Oakwell and the NRL are set to sign off on the deal within days, and there is an expectation within rugby league circles that the sport will receive $100m to start with and then have a further $150m to draw down if needed.

    An interest rate at general market rates for relatively short-term lending will be struck, but that rate will be halved, in effect, if the NRL is able to secure support from the federal government for the loan.

    The NRL will disperse the money to clubs on a case-by-case basis, opening the way for some of the poorer clubs to potentially receive more funds than their richer counterparts under strict conditions set by the code’s head office.

    It could be a similar move as that undertaken by the AFL, which is imposing strict conditions on most of the clubs in its league, including having each of them report to head office regularly about their balance sheets and their overall financial situation.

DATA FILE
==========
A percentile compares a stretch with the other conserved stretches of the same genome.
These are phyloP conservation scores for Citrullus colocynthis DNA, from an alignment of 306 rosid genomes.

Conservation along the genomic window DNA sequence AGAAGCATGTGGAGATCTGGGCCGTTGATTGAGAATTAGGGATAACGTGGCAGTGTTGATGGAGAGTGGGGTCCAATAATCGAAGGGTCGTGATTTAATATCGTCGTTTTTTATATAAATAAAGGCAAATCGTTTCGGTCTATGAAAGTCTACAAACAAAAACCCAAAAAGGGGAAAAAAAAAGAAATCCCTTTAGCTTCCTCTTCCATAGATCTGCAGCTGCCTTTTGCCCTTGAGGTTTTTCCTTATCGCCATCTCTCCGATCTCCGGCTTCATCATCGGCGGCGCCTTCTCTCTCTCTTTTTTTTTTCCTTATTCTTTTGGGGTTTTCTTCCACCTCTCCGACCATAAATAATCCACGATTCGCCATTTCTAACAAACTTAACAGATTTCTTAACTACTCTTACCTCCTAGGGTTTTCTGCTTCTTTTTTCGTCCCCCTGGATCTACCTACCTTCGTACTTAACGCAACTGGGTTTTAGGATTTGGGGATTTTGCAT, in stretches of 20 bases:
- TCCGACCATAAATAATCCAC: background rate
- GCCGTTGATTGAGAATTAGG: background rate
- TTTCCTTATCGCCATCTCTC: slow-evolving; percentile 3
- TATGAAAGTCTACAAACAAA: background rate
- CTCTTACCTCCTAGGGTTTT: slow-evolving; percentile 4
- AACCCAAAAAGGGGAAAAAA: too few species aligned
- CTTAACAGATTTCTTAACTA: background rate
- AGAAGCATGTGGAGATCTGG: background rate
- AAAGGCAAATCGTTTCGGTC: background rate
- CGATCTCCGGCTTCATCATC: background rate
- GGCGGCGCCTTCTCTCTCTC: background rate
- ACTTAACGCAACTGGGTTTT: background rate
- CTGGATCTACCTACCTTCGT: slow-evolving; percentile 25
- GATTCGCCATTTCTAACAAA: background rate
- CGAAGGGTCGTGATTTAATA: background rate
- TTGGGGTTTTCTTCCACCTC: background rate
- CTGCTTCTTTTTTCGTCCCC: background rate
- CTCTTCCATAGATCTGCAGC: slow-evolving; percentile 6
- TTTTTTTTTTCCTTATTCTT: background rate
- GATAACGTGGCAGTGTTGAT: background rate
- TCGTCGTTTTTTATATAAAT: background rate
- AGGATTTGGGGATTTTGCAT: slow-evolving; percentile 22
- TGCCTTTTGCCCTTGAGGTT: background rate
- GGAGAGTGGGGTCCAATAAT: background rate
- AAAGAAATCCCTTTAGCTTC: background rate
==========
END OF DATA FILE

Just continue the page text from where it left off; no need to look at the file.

Some AFL clubs have said they would not need additional funding from the AFL, including the likes of Hawthorn and Collingwood, while the Adelaide Crows have expressed a preference for sourcing their own financing.

    NRL clubs have different funding sources, with half the competition owned by private individuals or groups — or, in the case of the Brisbane Broncos, being listed on the Australian Stock Exchange.

    Other clubs are reliant on funding from their licensed clubs, which have all been shut down during the pandemic.

    Oakwell has previously brokered deals for investments in sport, such as private equity firm CVC Capital Partners buying 27 per cent of top-flight rugby union in England in a £200m deal in 2018. CVC has reportedly been linked to other rugby union deals around the world, including a potential play for a stake in southern hemisphere rugby.

    A source told The Australian CVC was not among the financial institutions that agreed to lend money to the NRL.